Well there's two different things there. You could argue that Lilly Allen etc from privileged backgrounds are either standing up for the worse off or pretending to be something they're not. People will have their own views on that. Then the way i meant it in context which is people from a privileged background shouldn't look down on those without the same accident of circumstances for no other reason than a class divide. Because class seems to be defined by something you haven't achieved yourself and its not the 1800s anymore, despite how some might want it to be. 

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4 hours ago, OliverBlackman said:

To record, produce and master a track with a reputable producer is £8-20k.

If you're doing that out your own pocket I'd say its a vanity project and won't get you very far. My mates have recorded very polished and well produced demos for less than a grand, if that gets them in front of record companies then, I would guess, the record company can advance the money for the credible producer. 

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15 minutes ago, Lozz196 said:

Def time for a guitar resurgence, played by scruffy unpolished young people who don’t get sent for media training & image awareness.

Economic outlook isn't good. Home recording, producing and marketing is at your fingertips, better quality and cheaper than ever.... It could well happen soon! 

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7 minutes ago, uk_lefty said:

If you're doing that out your own pocket I'd say its a vanity project and won't get you very far. My mates have recorded very polished and well produced demos for less than a grand, if that gets them in front of record companies then, I would guess, the record company can advance the money for the credible producer.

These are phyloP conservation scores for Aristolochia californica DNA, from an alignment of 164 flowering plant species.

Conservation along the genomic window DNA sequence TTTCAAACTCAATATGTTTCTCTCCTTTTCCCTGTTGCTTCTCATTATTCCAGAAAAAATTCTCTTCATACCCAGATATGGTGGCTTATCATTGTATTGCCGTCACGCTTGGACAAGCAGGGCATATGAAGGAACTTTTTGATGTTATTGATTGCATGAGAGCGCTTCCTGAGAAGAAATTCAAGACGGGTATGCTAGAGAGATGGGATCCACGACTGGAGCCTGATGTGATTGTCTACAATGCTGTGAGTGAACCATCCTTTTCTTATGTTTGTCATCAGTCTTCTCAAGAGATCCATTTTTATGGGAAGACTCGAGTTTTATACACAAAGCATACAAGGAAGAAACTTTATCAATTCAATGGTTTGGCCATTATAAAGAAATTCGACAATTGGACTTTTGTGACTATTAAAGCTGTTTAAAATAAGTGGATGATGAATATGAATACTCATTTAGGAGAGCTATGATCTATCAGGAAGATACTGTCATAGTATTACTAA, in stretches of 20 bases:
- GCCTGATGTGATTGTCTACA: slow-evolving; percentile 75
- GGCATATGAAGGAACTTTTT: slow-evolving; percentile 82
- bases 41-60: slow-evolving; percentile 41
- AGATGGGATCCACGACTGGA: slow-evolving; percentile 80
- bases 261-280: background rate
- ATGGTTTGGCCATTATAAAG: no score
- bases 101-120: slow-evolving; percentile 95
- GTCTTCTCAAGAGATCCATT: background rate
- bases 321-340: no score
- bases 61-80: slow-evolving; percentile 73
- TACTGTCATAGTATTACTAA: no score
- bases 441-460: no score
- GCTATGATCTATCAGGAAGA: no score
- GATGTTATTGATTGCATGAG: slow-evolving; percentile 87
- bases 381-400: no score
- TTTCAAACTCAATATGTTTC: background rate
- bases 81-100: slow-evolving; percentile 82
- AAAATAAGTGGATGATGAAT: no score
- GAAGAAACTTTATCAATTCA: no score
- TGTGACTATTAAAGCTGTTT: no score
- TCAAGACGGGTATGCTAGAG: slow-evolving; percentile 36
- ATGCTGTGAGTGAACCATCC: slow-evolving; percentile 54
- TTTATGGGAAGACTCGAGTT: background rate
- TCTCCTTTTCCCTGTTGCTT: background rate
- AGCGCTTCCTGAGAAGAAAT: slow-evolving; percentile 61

I'm not sure that it matters greatly to a record label how much you have spent recording Demos, EP's etc, I would imagine what they are looking for is an engaged fan base, most likely judged by social media following.  To have a large following a lot of money has to be put into the marketing campaign, especially just now when there are less gigs around to build it organically.

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1 minute ago, Crawford13 said:

I'm not sure that it matters greatly to a record label how much you have spent recording Demos, EP's etc, I would imagine what they are looking for is an engaged fan base, most likely judged by social media following.  To have a large following a lot of money has to be put into the marketing campaign, especially just now when there are less gigs around to build it organically.

Agreed. And a demo, like education, just because you've paid for it and maybe paid a lot, doesn't mean the end result is guaranteed to be a success!